Bokelmann: The emergency-- when the emergency occurs, the local responders will say, "we need to evacuate." The law enforcement, if you have are large-scale, you may end up with the National Guard. It could be anybody that aids in that process. The signal, though, is whatever is best going to be understood by the population. So that’s something that’s going to be identified on an individual basis.

Moderator: So that probably should be a key component of the local planning?

Bokelmann: Yes, absolutely.

Moderator: And of course testing those signals on a regular basis. I know in the areas around commercial nuclear power plants, they have warning sirens, but they test them regularly, and unfortunately on a number of occasions, some of the sirens tend to not sound.

Bokelmann: Right. They malfunction, as anything can malfunction, so you have that backup plan. And where there are chemical facilities, nuclear facilities, the personnel within the facility train, they drill. They know what to do. They know how to solve their problem. Where the system kind of falls apart is what you want the public to do. Do they know what to do?

Moderator: And do you think the public classifies all chemicals with sort of a broad brush? They are as worried about something that might not be as dangerous as another chemical that is more hazardous?

Bokelmann: I don’t know because it depends on education. You can have chemicals all around you, in your food, in your hair care products, in your-- we know now there’s lead in lipstick, lead paint in your toys, so we’re surrounded. So I don’t know if that desensitizes people to the need to be paying attention or if it increases their sensitivity.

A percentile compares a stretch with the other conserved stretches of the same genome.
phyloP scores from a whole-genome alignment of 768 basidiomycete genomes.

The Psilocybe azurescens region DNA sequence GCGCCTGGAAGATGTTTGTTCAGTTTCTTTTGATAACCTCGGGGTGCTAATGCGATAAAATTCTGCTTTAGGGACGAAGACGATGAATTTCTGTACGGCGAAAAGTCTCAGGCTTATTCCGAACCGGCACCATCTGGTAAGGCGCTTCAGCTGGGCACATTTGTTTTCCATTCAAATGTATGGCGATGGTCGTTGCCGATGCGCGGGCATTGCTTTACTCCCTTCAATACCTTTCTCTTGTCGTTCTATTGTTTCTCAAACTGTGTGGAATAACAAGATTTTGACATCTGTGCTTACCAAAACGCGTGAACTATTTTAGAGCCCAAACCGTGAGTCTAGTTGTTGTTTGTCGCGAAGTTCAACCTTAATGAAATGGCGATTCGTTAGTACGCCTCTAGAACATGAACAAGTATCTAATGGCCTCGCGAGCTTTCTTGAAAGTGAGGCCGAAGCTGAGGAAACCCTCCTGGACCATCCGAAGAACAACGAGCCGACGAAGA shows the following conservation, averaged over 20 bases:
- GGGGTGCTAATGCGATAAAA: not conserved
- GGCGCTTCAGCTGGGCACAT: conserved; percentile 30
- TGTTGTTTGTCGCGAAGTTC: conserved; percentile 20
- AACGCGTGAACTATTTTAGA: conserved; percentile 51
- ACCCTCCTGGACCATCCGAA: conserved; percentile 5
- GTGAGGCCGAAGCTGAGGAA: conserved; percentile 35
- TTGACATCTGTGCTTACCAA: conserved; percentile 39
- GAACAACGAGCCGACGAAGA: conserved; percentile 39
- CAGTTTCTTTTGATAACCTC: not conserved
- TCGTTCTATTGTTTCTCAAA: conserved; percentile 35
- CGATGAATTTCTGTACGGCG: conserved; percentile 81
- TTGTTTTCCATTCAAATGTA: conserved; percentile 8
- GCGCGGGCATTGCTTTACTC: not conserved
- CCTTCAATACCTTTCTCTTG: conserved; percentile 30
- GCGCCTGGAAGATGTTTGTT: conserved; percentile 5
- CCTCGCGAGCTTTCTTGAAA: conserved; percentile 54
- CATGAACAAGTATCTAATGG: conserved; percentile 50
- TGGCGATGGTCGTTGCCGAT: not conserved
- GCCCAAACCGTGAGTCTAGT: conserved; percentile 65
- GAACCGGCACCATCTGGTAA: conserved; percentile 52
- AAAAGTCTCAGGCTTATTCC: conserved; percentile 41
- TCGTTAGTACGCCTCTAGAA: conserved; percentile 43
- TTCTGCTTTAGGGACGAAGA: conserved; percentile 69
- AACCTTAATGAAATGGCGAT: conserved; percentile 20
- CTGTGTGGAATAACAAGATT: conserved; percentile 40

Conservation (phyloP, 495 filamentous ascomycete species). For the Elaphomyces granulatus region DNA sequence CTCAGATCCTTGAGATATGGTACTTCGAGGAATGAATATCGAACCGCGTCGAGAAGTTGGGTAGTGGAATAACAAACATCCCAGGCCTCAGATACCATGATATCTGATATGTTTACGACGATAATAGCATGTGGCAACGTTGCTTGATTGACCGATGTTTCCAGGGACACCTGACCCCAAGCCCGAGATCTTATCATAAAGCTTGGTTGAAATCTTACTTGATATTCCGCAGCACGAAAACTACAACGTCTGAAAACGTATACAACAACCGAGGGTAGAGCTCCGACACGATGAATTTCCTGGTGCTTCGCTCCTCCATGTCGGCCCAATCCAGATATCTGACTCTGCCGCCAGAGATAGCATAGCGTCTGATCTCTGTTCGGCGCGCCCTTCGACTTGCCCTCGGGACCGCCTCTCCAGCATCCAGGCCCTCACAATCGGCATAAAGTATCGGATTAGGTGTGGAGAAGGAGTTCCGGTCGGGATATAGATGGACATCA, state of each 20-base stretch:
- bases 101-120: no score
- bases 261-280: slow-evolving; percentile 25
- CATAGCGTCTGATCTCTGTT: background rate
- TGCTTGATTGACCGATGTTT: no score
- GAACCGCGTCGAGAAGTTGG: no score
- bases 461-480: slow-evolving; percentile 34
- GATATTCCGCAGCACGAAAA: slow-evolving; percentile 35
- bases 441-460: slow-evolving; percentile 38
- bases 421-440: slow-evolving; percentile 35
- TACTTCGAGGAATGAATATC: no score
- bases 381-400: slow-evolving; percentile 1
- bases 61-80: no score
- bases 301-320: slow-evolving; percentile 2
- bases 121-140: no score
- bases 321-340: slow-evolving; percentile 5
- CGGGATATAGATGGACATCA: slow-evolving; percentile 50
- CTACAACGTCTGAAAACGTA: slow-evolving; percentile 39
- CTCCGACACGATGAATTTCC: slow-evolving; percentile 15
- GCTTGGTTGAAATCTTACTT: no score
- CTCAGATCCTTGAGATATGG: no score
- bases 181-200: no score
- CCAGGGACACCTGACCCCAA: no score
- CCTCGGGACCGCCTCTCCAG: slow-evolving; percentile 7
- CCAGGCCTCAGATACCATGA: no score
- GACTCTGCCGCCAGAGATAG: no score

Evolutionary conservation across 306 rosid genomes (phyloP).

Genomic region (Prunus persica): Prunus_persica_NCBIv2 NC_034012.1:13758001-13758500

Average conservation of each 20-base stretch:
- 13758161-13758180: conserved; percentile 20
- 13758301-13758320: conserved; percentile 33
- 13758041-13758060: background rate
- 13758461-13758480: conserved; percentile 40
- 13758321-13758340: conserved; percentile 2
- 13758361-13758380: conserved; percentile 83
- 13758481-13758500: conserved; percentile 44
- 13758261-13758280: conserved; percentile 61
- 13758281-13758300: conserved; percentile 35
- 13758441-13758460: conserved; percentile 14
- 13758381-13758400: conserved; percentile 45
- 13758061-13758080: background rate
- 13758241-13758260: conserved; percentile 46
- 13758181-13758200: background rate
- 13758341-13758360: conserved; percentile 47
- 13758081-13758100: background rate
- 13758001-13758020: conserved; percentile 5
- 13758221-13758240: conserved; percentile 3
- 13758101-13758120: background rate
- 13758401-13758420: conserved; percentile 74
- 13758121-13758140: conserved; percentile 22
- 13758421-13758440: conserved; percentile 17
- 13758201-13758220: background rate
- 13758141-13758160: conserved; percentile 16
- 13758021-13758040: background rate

Moderator: You talked about railway accidents, and unfortunately-- you said it was a very small percentage. Do you have that number?

Bokelmann: More than 99.9% of cargo travel on rail makes it to its destination, so it’s very rare, but it’s spectacular when it occurs because you have a large volume. It may be a very hazardous chemical, may be in a remote location. It’s very exciting but very rare. We don’t want people to think every time a train comes down the track they need to get the duct tape and plastic.

Moderator: That’s a good point to make. What percentage of chemicals or just give us a characterization of how much is over the highways?

Bokelmann: Oh, about the same amount. We do travel a lot of gasoline fuel products, which is something we hadn’t mentioned in this discussion. Chlorine is not an explosion hazard, but if you have release of something that could explode, shelter-in-place gets to be more interesting. Not only do you want to seal things up, but where the glass could break into the house, you want to make sure that’s covered, too, so you want to close your shades so if the glass were to break it wouldn’t blow into the house on anybody that’s inside.